After doing the previous painting in this series, I decided to carry the idea of a "picture frame within a picture frame" and the dynamic arches of stripes to the extreme. I love the contrast of the static and moving elements. And indeed, in reality, the rigid verticals and horizontals of the man made buildings, and the emphatic verticals of cypress trees and date palms, do indeed contrast with the flowing curves of the terraced hills and valleys.
Thursday, October 02, 2008
Jerusalem Hills 3
Aquarelle, 51 x 36 cm
I seem to be getting better at these. I have another one almost done. I'd like to work larger, but this size paper block fits nicely into my bicycle basket, and I enjoy taking them home to work in the evening.
I 'm working on another similar picture, in which I took these design elements to a greater extreme: I used the contrasts between the rectangles and curves; soft horizontals and strong verticals; framed images inside framed images, and angles of stripes, to make a wild painting.
Check the blog soon to see the results!
I drew this shortly before a trip to the Czech Republic. I am quite interested in Cubism, and how the movement influenced more popular art, design and illustration in the following decades. Then I hit Prague. The Czechs adopted the Cubist aesthetic with a greater enthusiasm then elsewhere - even if at times is was only hijacked by their special talent for surface decoration. Anyway, who would have thought that Cubism could be so charming? I Loved it!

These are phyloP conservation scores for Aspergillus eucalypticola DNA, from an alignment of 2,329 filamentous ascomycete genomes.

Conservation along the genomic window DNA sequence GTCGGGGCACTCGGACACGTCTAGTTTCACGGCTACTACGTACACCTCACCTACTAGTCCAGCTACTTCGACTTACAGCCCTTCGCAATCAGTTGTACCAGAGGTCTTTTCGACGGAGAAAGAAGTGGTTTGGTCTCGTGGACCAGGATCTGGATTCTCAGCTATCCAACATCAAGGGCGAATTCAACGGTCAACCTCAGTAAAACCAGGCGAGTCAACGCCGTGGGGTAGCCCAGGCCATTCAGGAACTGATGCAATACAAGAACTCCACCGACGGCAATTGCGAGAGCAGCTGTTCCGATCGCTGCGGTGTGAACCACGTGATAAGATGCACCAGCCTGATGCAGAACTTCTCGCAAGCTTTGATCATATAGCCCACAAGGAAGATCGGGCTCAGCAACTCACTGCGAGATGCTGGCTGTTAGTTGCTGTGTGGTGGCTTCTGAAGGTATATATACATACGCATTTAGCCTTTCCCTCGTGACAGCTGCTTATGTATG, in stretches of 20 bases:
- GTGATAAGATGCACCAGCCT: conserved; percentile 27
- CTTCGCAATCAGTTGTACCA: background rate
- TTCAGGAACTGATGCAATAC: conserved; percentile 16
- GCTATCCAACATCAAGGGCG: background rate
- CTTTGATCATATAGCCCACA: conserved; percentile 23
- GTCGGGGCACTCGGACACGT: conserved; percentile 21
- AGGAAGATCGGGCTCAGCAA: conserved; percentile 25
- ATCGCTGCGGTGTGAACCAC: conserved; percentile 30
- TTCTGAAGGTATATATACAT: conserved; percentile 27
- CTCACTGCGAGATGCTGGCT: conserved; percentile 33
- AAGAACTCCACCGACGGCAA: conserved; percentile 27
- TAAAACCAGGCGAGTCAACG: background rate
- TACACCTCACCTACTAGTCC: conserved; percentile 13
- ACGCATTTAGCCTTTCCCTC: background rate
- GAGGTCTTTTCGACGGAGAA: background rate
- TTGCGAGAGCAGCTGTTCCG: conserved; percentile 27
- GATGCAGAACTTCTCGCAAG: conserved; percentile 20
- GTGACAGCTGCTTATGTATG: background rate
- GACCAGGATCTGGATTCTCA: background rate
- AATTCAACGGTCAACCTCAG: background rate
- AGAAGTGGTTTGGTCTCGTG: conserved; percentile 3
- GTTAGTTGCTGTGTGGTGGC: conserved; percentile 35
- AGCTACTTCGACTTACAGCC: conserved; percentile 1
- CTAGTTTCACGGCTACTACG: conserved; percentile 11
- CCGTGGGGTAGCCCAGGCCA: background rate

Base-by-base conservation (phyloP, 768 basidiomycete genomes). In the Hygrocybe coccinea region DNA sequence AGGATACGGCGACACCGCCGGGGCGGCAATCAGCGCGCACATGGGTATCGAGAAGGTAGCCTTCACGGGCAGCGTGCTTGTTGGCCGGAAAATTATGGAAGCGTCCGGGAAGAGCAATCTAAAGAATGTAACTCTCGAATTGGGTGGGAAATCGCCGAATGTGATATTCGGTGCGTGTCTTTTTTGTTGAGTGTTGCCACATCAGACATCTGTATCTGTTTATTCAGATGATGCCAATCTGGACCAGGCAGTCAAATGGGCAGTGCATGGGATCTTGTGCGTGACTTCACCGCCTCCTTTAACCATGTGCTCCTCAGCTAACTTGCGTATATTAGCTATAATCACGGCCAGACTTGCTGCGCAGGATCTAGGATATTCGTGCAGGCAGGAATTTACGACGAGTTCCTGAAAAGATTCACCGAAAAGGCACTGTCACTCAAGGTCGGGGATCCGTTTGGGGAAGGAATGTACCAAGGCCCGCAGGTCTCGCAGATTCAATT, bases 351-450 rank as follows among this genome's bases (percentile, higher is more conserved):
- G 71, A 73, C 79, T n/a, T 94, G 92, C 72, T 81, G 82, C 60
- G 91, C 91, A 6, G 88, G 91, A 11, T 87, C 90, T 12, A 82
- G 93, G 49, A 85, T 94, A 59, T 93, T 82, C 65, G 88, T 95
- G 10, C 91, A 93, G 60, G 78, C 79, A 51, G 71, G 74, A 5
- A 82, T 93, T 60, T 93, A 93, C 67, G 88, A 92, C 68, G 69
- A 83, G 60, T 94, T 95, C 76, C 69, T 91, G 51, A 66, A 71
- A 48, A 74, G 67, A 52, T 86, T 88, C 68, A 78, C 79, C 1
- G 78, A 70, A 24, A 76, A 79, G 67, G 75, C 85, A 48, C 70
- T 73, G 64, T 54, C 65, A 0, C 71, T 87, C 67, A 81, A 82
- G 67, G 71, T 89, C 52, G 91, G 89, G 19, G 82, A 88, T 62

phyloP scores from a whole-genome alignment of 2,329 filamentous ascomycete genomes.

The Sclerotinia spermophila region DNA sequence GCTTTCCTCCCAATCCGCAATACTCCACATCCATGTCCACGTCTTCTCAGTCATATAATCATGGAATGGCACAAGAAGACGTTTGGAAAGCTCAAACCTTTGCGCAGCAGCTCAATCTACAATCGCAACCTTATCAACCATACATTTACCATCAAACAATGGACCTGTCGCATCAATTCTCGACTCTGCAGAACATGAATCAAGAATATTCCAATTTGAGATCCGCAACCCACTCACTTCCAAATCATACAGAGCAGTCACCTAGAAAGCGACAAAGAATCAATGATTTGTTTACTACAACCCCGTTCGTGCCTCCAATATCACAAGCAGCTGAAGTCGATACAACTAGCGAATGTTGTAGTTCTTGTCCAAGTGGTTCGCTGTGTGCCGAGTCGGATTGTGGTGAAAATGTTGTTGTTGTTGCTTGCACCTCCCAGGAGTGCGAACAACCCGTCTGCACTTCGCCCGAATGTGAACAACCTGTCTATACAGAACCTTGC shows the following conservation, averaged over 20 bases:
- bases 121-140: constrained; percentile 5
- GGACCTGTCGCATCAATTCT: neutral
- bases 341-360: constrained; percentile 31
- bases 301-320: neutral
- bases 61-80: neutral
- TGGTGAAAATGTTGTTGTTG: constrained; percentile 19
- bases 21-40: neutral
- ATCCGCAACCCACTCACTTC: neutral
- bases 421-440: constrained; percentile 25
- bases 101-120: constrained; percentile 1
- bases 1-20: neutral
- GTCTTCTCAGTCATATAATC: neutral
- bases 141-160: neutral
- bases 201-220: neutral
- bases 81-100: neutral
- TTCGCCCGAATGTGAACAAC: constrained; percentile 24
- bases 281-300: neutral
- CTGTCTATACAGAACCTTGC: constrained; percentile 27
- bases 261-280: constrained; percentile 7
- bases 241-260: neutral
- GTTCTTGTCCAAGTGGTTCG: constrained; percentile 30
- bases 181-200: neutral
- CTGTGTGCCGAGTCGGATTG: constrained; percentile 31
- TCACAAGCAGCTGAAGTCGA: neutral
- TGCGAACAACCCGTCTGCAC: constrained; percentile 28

If you do get there, go visit the Museum of Czech Cubism (Kubismus Cesky) on Celetna St in the Old Town. It is small and wonderful, with a lovely coffee house on the second floor. (Go for the decor, but be warned, for all of those with an affection for good European coffee, Czech coffee is lousy. We should send Israeli baristas there to give them lessons. Perhaps I should suggest that to my son?)
Thursday, August 07, 2008
Monday, July 14, 2008
Wednesday, July 09, 2008
Self Portrait in Gray #1
Oil, 70 x 100 cm.
I painted this before and after sunset, on a top floor, next to west facing window. Ouch! The light and shadows danced all over my face, the first half of each session, the sun hitting hard from the left, and then the electric lights hitting softer from the right. But I stuck it out!
I also had a wonderful discovery: I had washed and forgotten my favorite brushes at my studio. So I "made do" with the ignored ones, including an unused soft round one. The lovely brushwork on the neck and chest was a gift that the brush gave me, in appreciation of the opportunity that I offered her, to proove herself. :-) Thanks Brush.
Monday, June 30, 2008
Acrylic, January 2007, 70 x 80 cm.